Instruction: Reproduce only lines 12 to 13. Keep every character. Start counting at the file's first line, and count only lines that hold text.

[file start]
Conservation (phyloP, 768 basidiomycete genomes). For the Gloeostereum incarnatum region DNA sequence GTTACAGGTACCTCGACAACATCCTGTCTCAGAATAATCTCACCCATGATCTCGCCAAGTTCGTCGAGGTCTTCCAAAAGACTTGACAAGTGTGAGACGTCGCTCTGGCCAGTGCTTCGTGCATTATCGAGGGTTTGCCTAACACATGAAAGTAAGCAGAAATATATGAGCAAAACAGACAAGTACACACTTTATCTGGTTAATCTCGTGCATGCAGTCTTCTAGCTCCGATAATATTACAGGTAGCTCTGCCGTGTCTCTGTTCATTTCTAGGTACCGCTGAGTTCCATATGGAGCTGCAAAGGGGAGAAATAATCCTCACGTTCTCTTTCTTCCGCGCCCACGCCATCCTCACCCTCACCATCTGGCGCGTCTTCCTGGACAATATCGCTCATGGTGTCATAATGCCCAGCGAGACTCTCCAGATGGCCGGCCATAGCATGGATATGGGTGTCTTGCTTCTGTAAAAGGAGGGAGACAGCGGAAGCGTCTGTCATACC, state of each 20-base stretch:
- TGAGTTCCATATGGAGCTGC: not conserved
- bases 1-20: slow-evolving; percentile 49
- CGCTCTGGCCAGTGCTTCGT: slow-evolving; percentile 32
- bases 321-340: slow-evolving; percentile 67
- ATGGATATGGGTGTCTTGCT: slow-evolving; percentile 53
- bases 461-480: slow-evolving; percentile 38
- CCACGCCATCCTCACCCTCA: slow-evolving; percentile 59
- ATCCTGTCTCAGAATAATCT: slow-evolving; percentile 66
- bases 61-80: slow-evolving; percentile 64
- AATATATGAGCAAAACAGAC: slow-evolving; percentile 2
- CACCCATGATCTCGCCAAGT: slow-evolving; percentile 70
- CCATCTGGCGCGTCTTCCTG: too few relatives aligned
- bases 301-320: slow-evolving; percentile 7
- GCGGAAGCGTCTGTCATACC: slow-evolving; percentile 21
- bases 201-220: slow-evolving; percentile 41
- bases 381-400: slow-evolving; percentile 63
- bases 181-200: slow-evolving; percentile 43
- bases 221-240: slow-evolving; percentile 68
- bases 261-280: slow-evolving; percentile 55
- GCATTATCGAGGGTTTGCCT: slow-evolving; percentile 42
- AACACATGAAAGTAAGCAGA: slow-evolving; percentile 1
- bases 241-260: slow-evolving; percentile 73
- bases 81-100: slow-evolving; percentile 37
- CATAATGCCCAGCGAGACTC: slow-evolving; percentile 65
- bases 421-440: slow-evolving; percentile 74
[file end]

- CACCCATGATCTCGCCAAGT: slow-evolving; percentile 70
- CCATCTGGCGCGTCTTCCTG: too few relatives aligned